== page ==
this is originally a government funded enterprise intrusion detection system - which has grown up to become a flexible & powerful anti-malware system. Effectively, it's the new anti-virus system being that current AV software systems don't work against zero-day threats! Some assembly is required & a 4GB multi-core linux PC between your modem and your router.
if you don't understand the origin and destination of any data packet on your network then you're screwed!
Suricata install guide here - http://www.tecmint.com/suricata-a-network-intrusion-detection-prevention-system
and a Google Security Onion guide + IDS here (based on Xubuntu 12.04) https://code.google.com/p/security-onion/wiki/Installation
"ONLY if you're STUPID enough to enable the administrative interface on the WAN side."
I think you mean:
Only if you're naive enough to believe that turning off the WAN admin access on your router (of whatever brand) really does disable WAN access.
After all, who knows where the next backdoor is and, even if it's a locked door, who has a set of keys?
I'm off to the supermarket to stock up on tinfoil...
I've come across many (small) businesses/offices with D-Link kit kicking around and WiFi site survey's of large enterprises throwing up 'private' ADSL connections with consumer grade kit attached...
But yes, I expect very few 'consumers' to upgrade their devices. But then given that D-Link have access to many devices through this undocumented feature perhaps the question we should be asking, should D-Link do the update for them?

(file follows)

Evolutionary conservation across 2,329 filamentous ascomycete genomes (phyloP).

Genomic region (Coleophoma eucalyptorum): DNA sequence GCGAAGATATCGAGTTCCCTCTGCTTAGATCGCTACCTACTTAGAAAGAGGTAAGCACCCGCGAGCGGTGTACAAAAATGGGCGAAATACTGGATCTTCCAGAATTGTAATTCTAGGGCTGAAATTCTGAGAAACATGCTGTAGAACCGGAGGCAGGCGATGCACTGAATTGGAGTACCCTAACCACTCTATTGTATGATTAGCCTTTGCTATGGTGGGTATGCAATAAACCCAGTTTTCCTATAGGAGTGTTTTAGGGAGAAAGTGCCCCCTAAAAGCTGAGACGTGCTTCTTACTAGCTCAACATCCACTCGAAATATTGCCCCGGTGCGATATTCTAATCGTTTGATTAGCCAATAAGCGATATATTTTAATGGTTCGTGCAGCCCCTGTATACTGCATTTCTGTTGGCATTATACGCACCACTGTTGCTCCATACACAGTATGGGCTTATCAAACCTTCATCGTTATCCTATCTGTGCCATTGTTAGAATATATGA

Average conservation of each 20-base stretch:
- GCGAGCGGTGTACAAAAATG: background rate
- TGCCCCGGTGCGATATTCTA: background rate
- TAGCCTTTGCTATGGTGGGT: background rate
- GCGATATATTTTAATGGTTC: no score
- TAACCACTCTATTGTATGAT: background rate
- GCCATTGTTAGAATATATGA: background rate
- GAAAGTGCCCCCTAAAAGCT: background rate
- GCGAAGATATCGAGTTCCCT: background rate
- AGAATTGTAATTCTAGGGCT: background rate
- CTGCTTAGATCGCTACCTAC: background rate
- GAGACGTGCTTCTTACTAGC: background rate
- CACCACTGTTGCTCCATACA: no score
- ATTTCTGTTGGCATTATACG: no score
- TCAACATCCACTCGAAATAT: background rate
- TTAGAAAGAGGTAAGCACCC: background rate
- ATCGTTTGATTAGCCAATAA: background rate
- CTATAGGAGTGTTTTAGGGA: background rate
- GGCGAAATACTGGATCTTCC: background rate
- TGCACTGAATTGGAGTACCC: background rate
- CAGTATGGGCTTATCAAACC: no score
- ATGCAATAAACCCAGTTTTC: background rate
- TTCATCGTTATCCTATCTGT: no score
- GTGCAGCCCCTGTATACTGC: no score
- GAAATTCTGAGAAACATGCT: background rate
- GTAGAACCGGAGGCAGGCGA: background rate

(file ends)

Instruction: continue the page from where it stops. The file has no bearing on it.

> The verification process needs to be open to peer review and there needs to be a simple mechanism for users to check that what they install is what got verified
You just summarised the raison d'etre for open source software (or firmware). If you have a verified copy of peer-reviewed source code [md5sum?], and if you compile it with a compiler you trust, and if you install the object code, then you have "verified backdoor free software" on your device.
The peer review is clearly the bit that can't be glossed over, though, as we saw in the story about the 'uid = 0' clause in a repository version of Linux's wait4 code.
Working on a fix! Why? Just how long does it take to change the code so that the authentication fails? They seem to be taking long enough to put in a less obvious backdoor with the authentication strings no longer clearly visible in the binary. No trust without a FULL source code release.
But this might just be a case of a lazy programmer, who needed access to some data that required authentication and decided (because he/she had an oh so important deadline) that it was just easier to take a shortcut... and of course now they need the time to actually analyze the problem and create a proper solution...
Looking at the D-Link download page, there are firmware images already available for models DIR-m, where m > 300.
The backdoor was apparently in the v 1.01 firmware of my D-615, which I have just upgraded to v4.14 from an image made in April 2013. I suspect that the backdoor made it into production in v1.01 by mistake, and that subsequent updates were made from a 'clean' source.
In a novel touch, there is now (optionally) a CAPTCHA-style verification for a login to the GUI interface, in addition to the password.
What is all this rubbish about it being consumer tech, and some enterprises (silly billy's) rigging it up in their big mega enterprise buildings.
- The fact it's a home / home office router has nothing at all to do with it being backdoored. It's the one the dude had handy, so it's the one he tested.
This backdoor could have been in any given router, and similar ones are in others. There seems to be an idea here that just because it's a home router, well that's what you get, c'mon.